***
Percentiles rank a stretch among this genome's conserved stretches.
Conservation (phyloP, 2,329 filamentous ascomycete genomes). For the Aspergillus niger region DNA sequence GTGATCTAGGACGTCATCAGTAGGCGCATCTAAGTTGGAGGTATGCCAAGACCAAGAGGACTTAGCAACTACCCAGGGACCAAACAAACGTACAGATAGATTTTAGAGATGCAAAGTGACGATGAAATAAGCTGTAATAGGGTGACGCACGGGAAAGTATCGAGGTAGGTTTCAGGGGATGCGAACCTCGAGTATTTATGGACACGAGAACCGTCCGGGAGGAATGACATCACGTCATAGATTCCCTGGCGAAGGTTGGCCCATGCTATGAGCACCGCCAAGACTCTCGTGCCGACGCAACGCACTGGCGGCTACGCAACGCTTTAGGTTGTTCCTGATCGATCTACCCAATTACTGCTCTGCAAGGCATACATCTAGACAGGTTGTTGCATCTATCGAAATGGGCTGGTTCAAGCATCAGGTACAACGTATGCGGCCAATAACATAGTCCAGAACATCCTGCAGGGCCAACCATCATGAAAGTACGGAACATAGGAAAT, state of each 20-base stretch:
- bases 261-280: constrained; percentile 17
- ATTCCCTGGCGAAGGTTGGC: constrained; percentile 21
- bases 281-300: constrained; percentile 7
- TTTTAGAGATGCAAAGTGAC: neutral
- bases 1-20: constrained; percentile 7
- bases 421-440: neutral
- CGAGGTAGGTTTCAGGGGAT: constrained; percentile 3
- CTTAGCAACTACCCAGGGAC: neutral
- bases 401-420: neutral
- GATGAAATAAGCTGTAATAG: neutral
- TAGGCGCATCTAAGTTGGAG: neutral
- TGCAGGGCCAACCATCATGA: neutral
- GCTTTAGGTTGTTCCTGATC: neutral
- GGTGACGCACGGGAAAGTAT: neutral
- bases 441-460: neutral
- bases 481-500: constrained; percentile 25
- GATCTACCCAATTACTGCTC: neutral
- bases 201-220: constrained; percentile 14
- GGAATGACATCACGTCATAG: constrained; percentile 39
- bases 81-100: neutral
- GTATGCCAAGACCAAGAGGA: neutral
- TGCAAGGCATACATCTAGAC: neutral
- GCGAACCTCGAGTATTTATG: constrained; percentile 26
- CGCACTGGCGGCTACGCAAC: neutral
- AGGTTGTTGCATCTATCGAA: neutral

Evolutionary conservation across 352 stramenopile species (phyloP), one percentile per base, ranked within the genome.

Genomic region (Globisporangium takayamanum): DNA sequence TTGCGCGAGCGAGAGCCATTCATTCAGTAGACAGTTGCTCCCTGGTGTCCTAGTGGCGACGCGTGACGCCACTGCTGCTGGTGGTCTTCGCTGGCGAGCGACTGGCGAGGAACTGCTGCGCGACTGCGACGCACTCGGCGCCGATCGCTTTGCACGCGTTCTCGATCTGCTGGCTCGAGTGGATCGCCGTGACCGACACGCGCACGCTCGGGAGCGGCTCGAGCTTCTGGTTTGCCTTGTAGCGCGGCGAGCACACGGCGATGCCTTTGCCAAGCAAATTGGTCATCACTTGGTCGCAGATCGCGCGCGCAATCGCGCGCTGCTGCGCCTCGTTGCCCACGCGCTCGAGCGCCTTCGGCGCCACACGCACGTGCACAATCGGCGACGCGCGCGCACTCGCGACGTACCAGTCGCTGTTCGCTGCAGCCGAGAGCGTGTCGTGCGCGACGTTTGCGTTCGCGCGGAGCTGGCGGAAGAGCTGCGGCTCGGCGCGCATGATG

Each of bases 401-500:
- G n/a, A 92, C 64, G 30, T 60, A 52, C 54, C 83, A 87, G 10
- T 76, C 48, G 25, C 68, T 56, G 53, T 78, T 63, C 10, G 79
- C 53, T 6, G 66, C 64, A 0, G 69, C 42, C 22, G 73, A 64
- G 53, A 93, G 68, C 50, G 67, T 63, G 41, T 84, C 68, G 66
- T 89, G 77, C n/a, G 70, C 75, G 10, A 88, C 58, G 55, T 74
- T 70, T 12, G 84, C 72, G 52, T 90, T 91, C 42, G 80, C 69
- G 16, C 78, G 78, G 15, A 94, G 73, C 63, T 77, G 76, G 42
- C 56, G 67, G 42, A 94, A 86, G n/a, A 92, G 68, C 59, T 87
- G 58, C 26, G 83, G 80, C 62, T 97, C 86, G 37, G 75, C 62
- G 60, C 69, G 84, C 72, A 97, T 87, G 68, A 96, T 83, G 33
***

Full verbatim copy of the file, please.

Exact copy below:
Percentiles rank a stretch among this genome's conserved stretches.
Conservation (phyloP, 2,329 filamentous ascomycete genomes). For the Aspergillus niger region DNA sequence GTGATCTAGGACGTCATCAGTAGGCGCATCTAAGTTGGAGGTATGCCAAGACCAAGAGGACTTAGCAACTACCCAGGGACCAAACAAACGTACAGATAGATTTTAGAGATGCAAAGTGACGATGAAATAAGCTGTAATAGGGTGACGCACGGGAAAGTATCGAGGTAGGTTTCAGGGGATGCGAACCTCGAGTATTTATGGACACGAGAACCGTCCGGGAGGAATGACATCACGTCATAGATTCCCTGGCGAAGGTTGGCCCATGCTATGAGCACCGCCAAGACTCTCGTGCCGACGCAACGCACTGGCGGCTACGCAACGCTTTAGGTTGTTCCTGATCGATCTACCCAATTACTGCTCTGCAAGGCATACATCTAGACAGGTTGTTGCATCTATCGAAATGGGCTGGTTCAAGCATCAGGTACAACGTATGCGGCCAATAACATAGTCCAGAACATCCTGCAGGGCCAACCATCATGAAAGTACGGAACATAGGAAAT, state of each 20-base stretch:
- bases 261-280: constrained; percentile 17
- ATTCCCTGGCGAAGGTTGGC: constrained; percentile 21
- bases 281-300: constrained; percentile 7
- TTTTAGAGATGCAAAGTGAC: neutral
- bases 1-20: constrained; percentile 7
- bases 421-440: neutral
- CGAGGTAGGTTTCAGGGGAT: constrained; percentile 3
- CTTAGCAACTACCCAGGGAC: neutral
- bases 401-420: neutral
- GATGAAATAAGCTGTAATAG: neutral
- TAGGCGCATCTAAGTTGGAG: neutral
- TGCAGGGCCAACCATCATGA: neutral
- GCTTTAGGTTGTTCCTGATC: neutral
- GGTGACGCACGGGAAAGTAT: neutral
- bases 441-460: neutral
- bases 481-500: constrained; percentile 25
- GATCTACCCAATTACTGCTC: neutral
- bases 201-220: constrained; percentile 14
- GGAATGACATCACGTCATAG: constrained; percentile 39
- bases 81-100: neutral
- GTATGCCAAGACCAAGAGGA: neutral
- TGCAAGGCATACATCTAGAC: neutral
- GCGAACCTCGAGTATTTATG: constrained; percentile 26
- CGCACTGGCGGCTACGCAAC: neutral
- AGGTTGTTGCATCTATCGAA: neutral

Evolutionary conservation across 352 stramenopile species (phyloP), one percentile per base, ranked within the genome.

Genomic region (Globisporangium takayamanum): DNA sequence TTGCGCGAGCGAGAGCCATTCATTCAGTAGACAGTTGCTCCCTGGTGTCCTAGTGGCGACGCGTGACGCCACTGCTGCTGGTGGTCTTCGCTGGCGAGCGACTGGCGAGGAACTGCTGCGCGACTGCGACGCACTCGGCGCCGATCGCTTTGCACGCGTTCTCGATCTGCTGGCTCGAGTGGATCGCCGTGACCGACACGCGCACGCTCGGGAGCGGCTCGAGCTTCTGGTTTGCCTTGTAGCGCGGCGAGCACACGGCGATGCCTTTGCCAAGCAAATTGGTCATCACTTGGTCGCAGATCGCGCGCGCAATCGCGCGCTGCTGCGCCTCGTTGCCCACGCGCTCGAGCGCCTTCGGCGCCACACGCACGTGCACAATCGGCGACGCGCGCGCACTCGCGACGTACCAGTCGCTGTTCGCTGCAGCCGAGAGCGTGTCGTGCGCGACGTTTGCGTTCGCGCGGAGCTGGCGGAAGAGCTGCGGCTCGGCGCGCATGATG

Each of bases 401-500:
- G n/a, A 92, C 64, G 30, T 60, A 52, C 54, C 83, A 87, G 10
- T 76, C 48, G 25, C 68, T 56, G 53, T 78, T 63, C 10, G 79
- C 53, T 6, G 66, C 64, A 0, G 69, C 42, C 22, G 73, A 64
- G 53, A 93, G 68, C 50, G 67, T 63, G 41, T 84, C 68, G 66
- T 89, G 77, C n/a, G 70, C 75, G 10, A 88, C 58, G 55, T 74
- T 70, T 12, G 84, C 72, G 52, T 90, T 91, C 42, G 80, C 69
- G 16, C 78, G 78, G 15, A 94, G 73, C 63, T 77, G 76, G 42
- C 56, G 67, G 42, A 94, A 86, G n/a, A 92, G 68, C 59, T 87
- G 58, C 26, G 83, G 80, C 62, T 97, C 86, G 37, G 75, C 62
- G 60, C 69, G 84, C 72, A 97, T 87, G 68, A 96, T 83, G 33